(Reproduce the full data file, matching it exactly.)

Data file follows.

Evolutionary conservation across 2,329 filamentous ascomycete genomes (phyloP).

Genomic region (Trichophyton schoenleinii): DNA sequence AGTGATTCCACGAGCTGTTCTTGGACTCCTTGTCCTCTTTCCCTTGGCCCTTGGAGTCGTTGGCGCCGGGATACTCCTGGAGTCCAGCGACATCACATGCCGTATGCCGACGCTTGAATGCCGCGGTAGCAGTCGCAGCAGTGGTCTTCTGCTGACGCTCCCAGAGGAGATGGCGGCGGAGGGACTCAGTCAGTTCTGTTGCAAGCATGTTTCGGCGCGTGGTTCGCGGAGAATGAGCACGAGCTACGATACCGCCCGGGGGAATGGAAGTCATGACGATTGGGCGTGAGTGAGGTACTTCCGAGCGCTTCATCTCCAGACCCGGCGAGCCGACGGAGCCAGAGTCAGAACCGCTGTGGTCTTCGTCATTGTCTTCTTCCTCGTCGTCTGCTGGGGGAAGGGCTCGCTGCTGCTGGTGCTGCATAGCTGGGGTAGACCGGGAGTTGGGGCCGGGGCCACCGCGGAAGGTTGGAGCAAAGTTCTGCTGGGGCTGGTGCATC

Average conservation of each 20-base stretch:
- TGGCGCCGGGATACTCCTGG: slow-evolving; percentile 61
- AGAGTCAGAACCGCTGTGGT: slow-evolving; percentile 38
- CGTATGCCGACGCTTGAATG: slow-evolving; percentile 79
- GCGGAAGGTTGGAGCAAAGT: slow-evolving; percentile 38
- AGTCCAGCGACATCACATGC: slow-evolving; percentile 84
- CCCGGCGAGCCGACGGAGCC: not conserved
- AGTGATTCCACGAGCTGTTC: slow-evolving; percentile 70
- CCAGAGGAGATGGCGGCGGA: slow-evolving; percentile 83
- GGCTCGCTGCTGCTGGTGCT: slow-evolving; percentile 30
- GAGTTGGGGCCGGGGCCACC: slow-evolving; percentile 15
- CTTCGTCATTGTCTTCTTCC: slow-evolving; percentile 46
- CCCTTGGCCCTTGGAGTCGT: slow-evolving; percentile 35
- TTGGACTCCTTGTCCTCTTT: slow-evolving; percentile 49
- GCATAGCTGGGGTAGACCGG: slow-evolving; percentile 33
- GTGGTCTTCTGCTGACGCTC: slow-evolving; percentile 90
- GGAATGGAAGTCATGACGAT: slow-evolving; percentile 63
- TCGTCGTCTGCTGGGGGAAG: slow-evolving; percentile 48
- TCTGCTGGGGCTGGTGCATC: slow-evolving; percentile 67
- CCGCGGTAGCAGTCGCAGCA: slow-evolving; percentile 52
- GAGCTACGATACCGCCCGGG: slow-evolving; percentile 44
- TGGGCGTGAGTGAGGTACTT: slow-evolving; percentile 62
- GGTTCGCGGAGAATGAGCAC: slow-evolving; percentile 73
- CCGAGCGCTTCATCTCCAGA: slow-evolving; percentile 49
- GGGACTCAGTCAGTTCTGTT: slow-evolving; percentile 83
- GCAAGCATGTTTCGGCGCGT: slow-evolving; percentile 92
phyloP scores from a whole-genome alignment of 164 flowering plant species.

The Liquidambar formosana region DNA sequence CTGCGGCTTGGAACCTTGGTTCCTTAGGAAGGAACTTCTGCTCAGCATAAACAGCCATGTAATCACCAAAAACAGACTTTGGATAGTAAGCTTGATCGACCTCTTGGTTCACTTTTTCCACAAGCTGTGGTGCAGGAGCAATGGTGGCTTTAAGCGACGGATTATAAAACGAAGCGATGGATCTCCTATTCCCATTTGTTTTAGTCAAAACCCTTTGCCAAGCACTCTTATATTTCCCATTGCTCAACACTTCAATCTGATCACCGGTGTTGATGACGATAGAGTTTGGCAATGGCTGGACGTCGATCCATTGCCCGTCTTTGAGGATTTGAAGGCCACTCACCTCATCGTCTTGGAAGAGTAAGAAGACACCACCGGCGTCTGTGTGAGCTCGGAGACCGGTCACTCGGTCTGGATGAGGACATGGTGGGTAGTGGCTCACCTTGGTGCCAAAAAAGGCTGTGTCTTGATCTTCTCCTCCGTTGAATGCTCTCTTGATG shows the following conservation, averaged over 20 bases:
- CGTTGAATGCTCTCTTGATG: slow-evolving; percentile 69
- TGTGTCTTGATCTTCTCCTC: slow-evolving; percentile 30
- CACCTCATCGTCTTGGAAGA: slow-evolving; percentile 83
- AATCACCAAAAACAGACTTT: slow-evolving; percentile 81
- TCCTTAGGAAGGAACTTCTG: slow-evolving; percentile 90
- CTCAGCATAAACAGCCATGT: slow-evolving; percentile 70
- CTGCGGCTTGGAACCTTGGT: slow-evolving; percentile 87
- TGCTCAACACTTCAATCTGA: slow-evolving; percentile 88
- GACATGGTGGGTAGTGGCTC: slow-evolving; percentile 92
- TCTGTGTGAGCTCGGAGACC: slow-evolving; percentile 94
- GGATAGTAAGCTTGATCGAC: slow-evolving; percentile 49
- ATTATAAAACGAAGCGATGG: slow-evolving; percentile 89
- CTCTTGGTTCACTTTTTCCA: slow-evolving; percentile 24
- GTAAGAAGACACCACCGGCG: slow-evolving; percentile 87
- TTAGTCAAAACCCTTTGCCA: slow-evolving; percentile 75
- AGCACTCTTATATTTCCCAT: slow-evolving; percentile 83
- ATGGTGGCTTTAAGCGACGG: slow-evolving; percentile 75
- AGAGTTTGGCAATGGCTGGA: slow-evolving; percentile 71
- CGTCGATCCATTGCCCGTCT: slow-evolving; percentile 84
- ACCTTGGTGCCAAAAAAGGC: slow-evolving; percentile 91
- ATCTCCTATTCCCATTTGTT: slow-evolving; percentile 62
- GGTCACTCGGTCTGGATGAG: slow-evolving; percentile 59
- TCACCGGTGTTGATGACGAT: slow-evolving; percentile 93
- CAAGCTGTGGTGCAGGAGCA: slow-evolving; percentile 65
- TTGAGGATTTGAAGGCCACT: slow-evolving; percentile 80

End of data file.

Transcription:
Evolutionary conservation across 2,329 filamentous ascomycete genomes (phyloP).

Genomic region (Trichophyton schoenleinii): DNA sequence AGTGATTCCACGAGCTGTTCTTGGACTCCTTGTCCTCTTTCCCTTGGCCCTTGGAGTCGTTGGCGCCGGGATACTCCTGGAGTCCAGCGACATCACATGCCGTATGCCGACGCTTGAATGCCGCGGTAGCAGTCGCAGCAGTGGTCTTCTGCTGACGCTCCCAGAGGAGATGGCGGCGGAGGGACTCAGTCAGTTCTGTTGCAAGCATGTTTCGGCGCGTGGTTCGCGGAGAATGAGCACGAGCTACGATACCGCCCGGGGGAATGGAAGTCATGACGATTGGGCGTGAGTGAGGTACTTCCGAGCGCTTCATCTCCAGACCCGGCGAGCCGACGGAGCCAGAGTCAGAACCGCTGTGGTCTTCGTCATTGTCTTCTTCCTCGTCGTCTGCTGGGGGAAGGGCTCGCTGCTGCTGGTGCTGCATAGCTGGGGTAGACCGGGAGTTGGGGCCGGGGCCACCGCGGAAGGTTGGAGCAAAGTTCTGCTGGGGCTGGTGCATC

Average conservation of each 20-base stretch:
- TGGCGCCGGGATACTCCTGG: slow-evolving; percentile 61
- AGAGTCAGAACCGCTGTGGT: slow-evolving; percentile 38
- CGTATGCCGACGCTTGAATG: slow-evolving; percentile 79
- GCGGAAGGTTGGAGCAAAGT: slow-evolving; percentile 38
- AGTCCAGCGACATCACATGC: slow-evolving; percentile 84
- CCCGGCGAGCCGACGGAGCC: not conserved
- AGTGATTCCACGAGCTGTTC: slow-evolving; percentile 70
- CCAGAGGAGATGGCGGCGGA: slow-evolving; percentile 83
- GGCTCGCTGCTGCTGGTGCT: slow-evolving; percentile 30
- GAGTTGGGGCCGGGGCCACC: slow-evolving; percentile 15
- CTTCGTCATTGTCTTCTTCC: slow-evolving; percentile 46
- CCCTTGGCCCTTGGAGTCGT: slow-evolving; percentile 35
- TTGGACTCCTTGTCCTCTTT: slow-evolving; percentile 49
- GCATAGCTGGGGTAGACCGG: slow-evolving; percentile 33
- GTGGTCTTCTGCTGACGCTC: slow-evolving; percentile 90
- GGAATGGAAGTCATGACGAT: slow-evolving; percentile 63
- TCGTCGTCTGCTGGGGGAAG: slow-evolving; percentile 48
- TCTGCTGGGGCTGGTGCATC: slow-evolving; percentile 67
- CCGCGGTAGCAGTCGCAGCA: slow-evolving; percentile 52
- GAGCTACGATACCGCCCGGG: slow-evolving; percentile 44
- TGGGCGTGAGTGAGGTACTT: slow-evolving; percentile 62
- GGTTCGCGGAGAATGAGCAC: slow-evolving; percentile 73
- CCGAGCGCTTCATCTCCAGA: slow-evolving; percentile 49
- GGGACTCAGTCAGTTCTGTT: slow-evolving; percentile 83
- GCAAGCATGTTTCGGCGCGT: slow-evolving; percentile 92
phyloP scores from a whole-genome alignment of 164 flowering plant species.

The Liquidambar formosana region DNA sequence CTGCGGCTTGGAACCTTGGTTCCTTAGGAAGGAACTTCTGCTCAGCATAAACAGCCATGTAATCACCAAAAACAGACTTTGGATAGTAAGCTTGATCGACCTCTTGGTTCACTTTTTCCACAAGCTGTGGTGCAGGAGCAATGGTGGCTTTAAGCGACGGATTATAAAACGAAGCGATGGATCTCCTATTCCCATTTGTTTTAGTCAAAACCCTTTGCCAAGCACTCTTATATTTCCCATTGCTCAACACTTCAATCTGATCACCGGTGTTGATGACGATAGAGTTTGGCAATGGCTGGACGTCGATCCATTGCCCGTCTTTGAGGATTTGAAGGCCACTCACCTCATCGTCTTGGAAGAGTAAGAAGACACCACCGGCGTCTGTGTGAGCTCGGAGACCGGTCACTCGGTCTGGATGAGGACATGGTGGGTAGTGGCTCACCTTGGTGCCAAAAAAGGCTGTGTCTTGATCTTCTCCTCCGTTGAATGCTCTCTTGATG shows the following conservation, averaged over 20 bases:
- CGTTGAATGCTCTCTTGATG: slow-evolving; percentile 69
- TGTGTCTTGATCTTCTCCTC: slow-evolving; percentile 30
- CACCTCATCGTCTTGGAAGA: slow-evolving; percentile 83
- AATCACCAAAAACAGACTTT: slow-evolving; percentile 81
- TCCTTAGGAAGGAACTTCTG: slow-evolving; percentile 90
- CTCAGCATAAACAGCCATGT: slow-evolving; percentile 70
- CTGCGGCTTGGAACCTTGGT: slow-evolving; percentile 87
- TGCTCAACACTTCAATCTGA: slow-evolving; percentile 88
- GACATGGTGGGTAGTGGCTC: slow-evolving; percentile 92
- TCTGTGTGAGCTCGGAGACC: slow-evolving; percentile 94
- GGATAGTAAGCTTGATCGAC: slow-evolving; percentile 49
- ATTATAAAACGAAGCGATGG: slow-evolving; percentile 89
- CTCTTGGTTCACTTTTTCCA: slow-evolving; percentile 24
- GTAAGAAGACACCACCGGCG: slow-evolving; percentile 87
- TTAGTCAAAACCCTTTGCCA: slow-evolving; percentile 75
- AGCACTCTTATATTTCCCAT: slow-evolving; percentile 83
- ATGGTGGCTTTAAGCGACGG: slow-evolving; percentile 75
- AGAGTTTGGCAATGGCTGGA: slow-evolving; percentile 71
- CGTCGATCCATTGCCCGTCT: slow-evolving; percentile 84
- ACCTTGGTGCCAAAAAAGGC: slow-evolving; percentile 91
- ATCTCCTATTCCCATTTGTT: slow-evolving; percentile 62
- GGTCACTCGGTCTGGATGAG: slow-evolving; percentile 59
- TCACCGGTGTTGATGACGAT: slow-evolving; percentile 93
- CAAGCTGTGGTGCAGGAGCA: slow-evolving; percentile 65
- TTGAGGATTTGAAGGCCACT: slow-evolving; percentile 80